Betsy DeVos Visits Georgia Tech

Ed Botchwey, Petit Institute researcher and associate professor in the Coulter Department of Biomedical Engineering, keeps the rapid fire session going.

U.S. Secretary of Education Betsy DeVos visited Georgia Tech Wednesday as part of this year’s “Rethink School” tour. 

DeVos is travelling to stress the importance of rethinking education in order to improve outcomes for students. Over a couple of hours, President G.P. “Bud” Peterson and others described how Georgia Tech is making college more accessible while also helping more students succeed. 

DeVos noted that the Institute is “meeting the needs of students today and tomorrow and really changing to meet those needs in very innovative ways.” 

“It is fascinating and I hope that what they have done is replicated far and wide in unique ways to each situation,” she told reporters after the event.   

Officials highlighted the Georgia Tech Promise Program, which allows academically qualified students with demonstrated financial need to earn a degree debt-free. They also shared details about special initiatives, such as the Georgia Tech Scholars Program, which offers automatic acceptance to valedictorians and salutatorians from Georgia public and private high schools with 50 or more graduates.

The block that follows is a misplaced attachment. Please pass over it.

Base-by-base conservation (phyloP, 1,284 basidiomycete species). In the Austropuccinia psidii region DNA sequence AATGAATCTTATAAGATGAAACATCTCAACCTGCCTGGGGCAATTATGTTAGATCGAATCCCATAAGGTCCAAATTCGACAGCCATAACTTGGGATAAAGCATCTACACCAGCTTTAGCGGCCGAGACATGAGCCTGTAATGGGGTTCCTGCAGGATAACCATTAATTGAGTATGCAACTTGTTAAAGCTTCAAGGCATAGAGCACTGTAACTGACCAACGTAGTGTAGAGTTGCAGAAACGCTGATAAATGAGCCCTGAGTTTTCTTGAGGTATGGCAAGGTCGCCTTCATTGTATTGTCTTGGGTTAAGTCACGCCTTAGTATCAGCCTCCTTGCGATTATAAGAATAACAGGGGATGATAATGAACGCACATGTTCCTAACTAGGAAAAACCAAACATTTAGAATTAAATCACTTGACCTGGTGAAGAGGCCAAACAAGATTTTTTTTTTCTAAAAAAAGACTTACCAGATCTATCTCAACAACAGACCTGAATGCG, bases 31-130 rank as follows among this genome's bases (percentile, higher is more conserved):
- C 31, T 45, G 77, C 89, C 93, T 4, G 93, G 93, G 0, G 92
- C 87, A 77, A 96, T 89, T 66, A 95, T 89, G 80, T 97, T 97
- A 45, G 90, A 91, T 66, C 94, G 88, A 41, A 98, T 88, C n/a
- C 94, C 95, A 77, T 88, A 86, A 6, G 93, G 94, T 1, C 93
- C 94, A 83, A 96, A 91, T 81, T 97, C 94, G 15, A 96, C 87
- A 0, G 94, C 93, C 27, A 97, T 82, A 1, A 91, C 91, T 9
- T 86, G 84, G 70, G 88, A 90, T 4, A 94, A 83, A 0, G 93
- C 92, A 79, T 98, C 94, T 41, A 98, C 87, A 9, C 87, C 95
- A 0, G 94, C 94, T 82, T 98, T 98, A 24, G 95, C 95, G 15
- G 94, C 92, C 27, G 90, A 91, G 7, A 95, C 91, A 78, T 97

In addiiton, DeVos heard about Tech programs designed to expose students to entrepreneurship and help them launch successful startups. These programs include the InVenture Prize, the K-12 InVenture Prize and CREATE-X

Officials then reviewed Georgia Tech’s three online master’s degree programs, which allow students to earn degrees exclusively through the "massive online" format and for a fraction of the standard cost.

The first was the groundbreaking Online Master of Science in Computer Science program, which launched in 2014 and enrolls about 10,000 students. Last year Georgia Tech started the Online Master of Science in Analytics and in January will offer the new Online Master of Science in Cybersecurity, aimed at addressing a severe global workforce shortage in the field.

As part of its K-12 outreach, Georgia Tech explained the GIFT (Georgia Intern Fellowship for Teachers) program, which provides paid summer internships in industry workplaces and university laboratories for science, mathematics and technology teachers. Teachers gain "real world" applications of the subjects they teach and increase their content knowledge.

DeVos later had lunch with students from Project ENGAGES (Engaging New Generations at Georgia Tech through Engineering and Science). Through this program Georgia Tech works with six Atlanta public high schools to expose underrepresented students to research and career paths in engineering and science. 

DeVos and Federal Student Aid’s Chief Strategy and Transformation Officer Wayne Johnson also demonstrated the newly launched myStudentAid mobile application.

Todd Sulchek
News Contact

Laura Diamond

Institute Communications